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Maroon Creek Bridge

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Connects: Highway 82, Maroon Creek Trail, ABC Trail, Chatfield Trail, Old Stage Trail

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Maroon Creek Bridge

Maroon Creek Bridge in Aspen

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Maroon Creek Bridge

Nordic tracks on the Maroon Creek Bridge

Aspen, CO – Bridge

The Maroon Creek Bridge, also called the Midland Bridge, is a historic steel trestle bridge along Highway 82 originally built for the Colorado Midland Railroad. This bridge is listed on the National Register of Historic Places.

More information about the Maroon Creek Bridge can be found at:
National Register of Historic Places – Maroon Creek Bridge
Wikipedia – Maroon Creek Bridge

A plaque about the bridge along the Chatfield Trail reads: (Click to expand)
The Midland Bridge

Erected in 1888, this iron bridge stands today as a monument to the pluck and perseverance of our early day railroad pioneers who built this 640-foot iron bridge to connect the growing mining city of Aspen, Colorado, into the rail network of a nation.

This bridge was fabricated by the Niagara Iron Works of Buffalo, New York, in the fall of 1887 and erected in Aspen, January 1888. On Saturday, February 4, 1888, the Colorado Midland Railroad arrived in Aspen, three months behind the Denver & Rio Grande Railroad, due to delays in the construction of this bridge.

This bridge served Aspen by railroad until the demise of the Midland in 1918. A.E. Carlton, president of the Colorado Midland, sold the bridge to D.R.C. Brown, Sr. who then contributed this bridge, at no cost, to the people of Pitkin County.

In 1921 this trestle was used to cross Maroon Creek by auto and soon became a State Highway bridge. Now used as a pedestrian walkway, this bridge stands as a tribute to the foresight of our railroad pioneers and the generosity of D.R.C. Brown, Sr. who saved it from demolition.

This Colorado Midland Railway bridge is Aspen’s link with its past. The Midland “ten wheelers” no longer “puff and chug” into Aspen. The beautiful “McQueens” became “yard goats” on some forgotten siding in some forgotten place. But, the Colorado Midland Railroad will never be forgotten, because, as some say, “The Colorado Midland never really went away.”

Dedicated to the memory of D.R.C. Brown, Sr. by resolution of the Pitkin County Board of County Commissioners and the Aspen City Council. AD 2012.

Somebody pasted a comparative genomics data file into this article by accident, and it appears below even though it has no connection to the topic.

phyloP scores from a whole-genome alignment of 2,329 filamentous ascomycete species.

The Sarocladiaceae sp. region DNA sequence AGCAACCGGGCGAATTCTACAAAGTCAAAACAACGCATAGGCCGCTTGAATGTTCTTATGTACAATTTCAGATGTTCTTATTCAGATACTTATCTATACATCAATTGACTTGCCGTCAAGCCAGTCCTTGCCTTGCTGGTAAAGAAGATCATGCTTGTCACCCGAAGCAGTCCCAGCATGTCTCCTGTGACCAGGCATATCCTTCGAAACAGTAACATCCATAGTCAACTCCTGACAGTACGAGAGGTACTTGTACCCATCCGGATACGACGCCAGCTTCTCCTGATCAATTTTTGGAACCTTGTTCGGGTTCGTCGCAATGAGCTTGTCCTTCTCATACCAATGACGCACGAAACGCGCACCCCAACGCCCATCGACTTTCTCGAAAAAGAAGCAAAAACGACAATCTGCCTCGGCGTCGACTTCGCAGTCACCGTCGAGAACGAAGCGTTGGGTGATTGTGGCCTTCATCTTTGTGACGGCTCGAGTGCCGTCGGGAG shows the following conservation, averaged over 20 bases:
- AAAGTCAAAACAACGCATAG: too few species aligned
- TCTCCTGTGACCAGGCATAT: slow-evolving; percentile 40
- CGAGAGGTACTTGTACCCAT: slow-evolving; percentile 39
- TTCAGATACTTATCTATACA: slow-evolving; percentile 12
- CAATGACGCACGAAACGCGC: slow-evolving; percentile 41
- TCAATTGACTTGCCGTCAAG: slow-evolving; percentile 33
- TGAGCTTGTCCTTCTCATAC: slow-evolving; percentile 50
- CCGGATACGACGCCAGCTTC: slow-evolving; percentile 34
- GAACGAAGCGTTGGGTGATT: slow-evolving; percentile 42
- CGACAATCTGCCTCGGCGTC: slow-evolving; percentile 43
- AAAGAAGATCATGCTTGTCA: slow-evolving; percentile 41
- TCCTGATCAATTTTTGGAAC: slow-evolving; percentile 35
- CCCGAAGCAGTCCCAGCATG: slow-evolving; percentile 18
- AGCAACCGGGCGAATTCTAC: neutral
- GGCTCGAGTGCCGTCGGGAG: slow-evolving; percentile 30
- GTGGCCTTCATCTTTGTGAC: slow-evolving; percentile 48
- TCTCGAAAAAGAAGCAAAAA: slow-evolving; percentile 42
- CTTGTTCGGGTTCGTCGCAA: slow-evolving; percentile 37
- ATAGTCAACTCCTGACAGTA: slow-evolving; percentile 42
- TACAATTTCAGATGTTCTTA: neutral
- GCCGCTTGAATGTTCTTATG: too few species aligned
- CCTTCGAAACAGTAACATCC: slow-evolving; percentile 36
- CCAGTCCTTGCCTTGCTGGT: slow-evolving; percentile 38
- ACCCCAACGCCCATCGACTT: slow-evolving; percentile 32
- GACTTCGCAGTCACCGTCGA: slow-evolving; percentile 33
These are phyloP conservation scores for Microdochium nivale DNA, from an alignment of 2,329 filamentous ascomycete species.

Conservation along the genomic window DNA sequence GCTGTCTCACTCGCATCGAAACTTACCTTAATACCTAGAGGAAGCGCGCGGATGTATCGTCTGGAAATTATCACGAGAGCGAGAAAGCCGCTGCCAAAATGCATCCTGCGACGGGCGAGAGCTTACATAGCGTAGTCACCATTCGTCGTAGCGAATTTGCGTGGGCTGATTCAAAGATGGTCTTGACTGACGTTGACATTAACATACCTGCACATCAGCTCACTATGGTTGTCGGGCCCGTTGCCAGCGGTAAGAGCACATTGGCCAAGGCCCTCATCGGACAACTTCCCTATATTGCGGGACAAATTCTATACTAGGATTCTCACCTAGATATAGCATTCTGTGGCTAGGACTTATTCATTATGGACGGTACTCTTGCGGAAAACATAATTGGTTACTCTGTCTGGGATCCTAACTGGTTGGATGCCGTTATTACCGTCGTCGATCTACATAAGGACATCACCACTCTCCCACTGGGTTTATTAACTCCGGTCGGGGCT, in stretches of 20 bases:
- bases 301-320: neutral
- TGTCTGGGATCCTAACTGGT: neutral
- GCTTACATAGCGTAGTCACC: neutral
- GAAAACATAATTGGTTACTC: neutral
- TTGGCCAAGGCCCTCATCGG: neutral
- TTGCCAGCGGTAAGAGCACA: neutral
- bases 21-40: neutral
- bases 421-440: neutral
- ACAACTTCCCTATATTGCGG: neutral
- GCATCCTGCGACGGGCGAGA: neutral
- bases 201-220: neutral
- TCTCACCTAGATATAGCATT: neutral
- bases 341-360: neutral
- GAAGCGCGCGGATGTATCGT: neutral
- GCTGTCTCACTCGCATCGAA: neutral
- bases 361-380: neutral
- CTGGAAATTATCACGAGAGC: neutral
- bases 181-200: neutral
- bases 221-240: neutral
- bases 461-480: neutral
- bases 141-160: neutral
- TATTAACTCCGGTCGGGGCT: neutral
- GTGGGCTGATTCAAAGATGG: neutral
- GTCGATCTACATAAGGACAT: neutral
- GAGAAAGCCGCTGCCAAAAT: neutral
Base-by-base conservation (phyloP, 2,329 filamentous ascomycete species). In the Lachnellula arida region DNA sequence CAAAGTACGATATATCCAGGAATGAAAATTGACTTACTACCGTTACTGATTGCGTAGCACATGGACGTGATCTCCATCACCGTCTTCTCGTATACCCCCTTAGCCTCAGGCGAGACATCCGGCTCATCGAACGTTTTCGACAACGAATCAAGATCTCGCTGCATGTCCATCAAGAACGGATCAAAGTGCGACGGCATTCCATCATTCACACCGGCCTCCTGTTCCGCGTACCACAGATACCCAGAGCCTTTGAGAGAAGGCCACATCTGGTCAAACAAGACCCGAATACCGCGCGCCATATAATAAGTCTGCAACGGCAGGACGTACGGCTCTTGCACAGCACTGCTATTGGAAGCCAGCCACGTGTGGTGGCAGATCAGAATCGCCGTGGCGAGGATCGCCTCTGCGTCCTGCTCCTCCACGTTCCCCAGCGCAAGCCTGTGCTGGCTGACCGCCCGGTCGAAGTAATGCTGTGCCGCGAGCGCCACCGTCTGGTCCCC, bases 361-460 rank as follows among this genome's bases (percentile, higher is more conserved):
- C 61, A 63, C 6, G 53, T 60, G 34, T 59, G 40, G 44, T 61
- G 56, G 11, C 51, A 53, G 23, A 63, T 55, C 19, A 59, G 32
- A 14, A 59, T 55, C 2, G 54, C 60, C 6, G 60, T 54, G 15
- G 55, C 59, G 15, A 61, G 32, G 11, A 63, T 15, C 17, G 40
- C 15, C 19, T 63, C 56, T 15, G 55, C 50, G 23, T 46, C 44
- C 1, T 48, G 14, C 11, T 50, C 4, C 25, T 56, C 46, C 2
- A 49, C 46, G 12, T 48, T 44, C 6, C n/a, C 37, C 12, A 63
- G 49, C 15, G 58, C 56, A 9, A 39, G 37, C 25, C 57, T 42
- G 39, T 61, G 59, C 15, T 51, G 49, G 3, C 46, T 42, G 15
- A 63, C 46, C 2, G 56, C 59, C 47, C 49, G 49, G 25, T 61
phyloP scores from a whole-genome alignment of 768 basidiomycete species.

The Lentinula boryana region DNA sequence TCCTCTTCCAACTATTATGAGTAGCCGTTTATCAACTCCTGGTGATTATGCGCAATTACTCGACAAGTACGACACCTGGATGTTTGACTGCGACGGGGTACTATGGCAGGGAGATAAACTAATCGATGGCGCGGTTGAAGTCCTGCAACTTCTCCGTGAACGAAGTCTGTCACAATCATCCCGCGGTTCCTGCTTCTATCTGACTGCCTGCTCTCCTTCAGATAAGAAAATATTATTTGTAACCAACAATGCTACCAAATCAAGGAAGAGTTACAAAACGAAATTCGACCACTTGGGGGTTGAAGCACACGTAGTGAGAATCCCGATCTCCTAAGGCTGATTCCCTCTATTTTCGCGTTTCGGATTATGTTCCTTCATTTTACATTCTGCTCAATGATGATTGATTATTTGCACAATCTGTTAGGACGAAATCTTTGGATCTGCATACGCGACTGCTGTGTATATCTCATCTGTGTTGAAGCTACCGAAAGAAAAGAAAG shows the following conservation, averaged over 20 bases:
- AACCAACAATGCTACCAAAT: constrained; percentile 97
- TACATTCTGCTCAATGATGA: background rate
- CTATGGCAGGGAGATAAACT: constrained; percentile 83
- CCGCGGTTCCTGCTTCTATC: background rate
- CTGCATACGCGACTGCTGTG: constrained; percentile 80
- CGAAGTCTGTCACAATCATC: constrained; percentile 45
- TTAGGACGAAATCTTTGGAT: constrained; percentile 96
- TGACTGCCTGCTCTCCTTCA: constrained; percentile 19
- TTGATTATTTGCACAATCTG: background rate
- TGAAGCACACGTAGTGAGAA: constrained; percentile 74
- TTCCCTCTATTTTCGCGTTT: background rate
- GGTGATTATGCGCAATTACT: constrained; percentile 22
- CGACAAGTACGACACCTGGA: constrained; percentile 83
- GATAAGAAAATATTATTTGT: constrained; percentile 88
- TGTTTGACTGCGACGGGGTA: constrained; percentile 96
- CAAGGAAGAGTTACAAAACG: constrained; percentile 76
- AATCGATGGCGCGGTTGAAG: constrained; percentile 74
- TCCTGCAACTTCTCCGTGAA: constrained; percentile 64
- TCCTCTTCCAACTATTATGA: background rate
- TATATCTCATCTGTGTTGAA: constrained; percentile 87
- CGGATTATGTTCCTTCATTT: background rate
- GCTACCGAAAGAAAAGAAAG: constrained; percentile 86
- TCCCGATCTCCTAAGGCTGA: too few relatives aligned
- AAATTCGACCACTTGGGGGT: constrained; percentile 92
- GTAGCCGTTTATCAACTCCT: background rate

Intrepid Aspen pioneer, D.R.C. Brown Sr. came to Aspen in 1880, via Taylor Pass and Castle Creek, where he made his fortune in the mines of early Aspen. In association with other enterprising men of Aspen, he developed and built water and electric systems for the great mining city of Aspen.

Darcy Brown, Jr. (*son of D.R.C. Brown Sr.) was also a prominent citizen of Aspen, who helped to develop Aspen into an international ski resort.”

The National Register of Historic Places description reads: (Click to expand)
“In 1887 the Colorado Midland Railroad raced with the Denver and Rio Grande to be the first to extend rail lines into the mining town of Aspen. The latter reached the town in mid-October, and the former reached the Maroon Creek crossing just to the west of town in December. There the Midland hit a snag, as steel for the superstructure of the im- mense Maroon Creek trestle was delayed from the fabricator in the east. When it did arrive later that month, the railroad bridge crew began construction, completing it early in February 1888. The bridge remained in use by the railroad until it quit operations in . In 1929, after ten years of improvised use by motorists, the State Highway Department contracted with the Phelps Brothers and the Morrison-Knutsen Company to widen and pave the roadway. The Maroon Creek Bridge has functioned in place as a vehicular bridge since, unaltered and in good condition.

Of the five original steel bridges built by the Midland Railroad, in Manitou Springs and near Buena Vista and Aspen, only the Maroon Creek Bridge remains. The older and longer of the two railroad trestles converted in-place to roadway use (the other: Bridge No. 10 of the Florence and Cripple Creek Railroad, FR48) in the survey, it is a significant resource – one of the last remaining iron/steel multiple-span high trestles erected in the 19th century for Colorado’s narrow gauge mountain railroads.”


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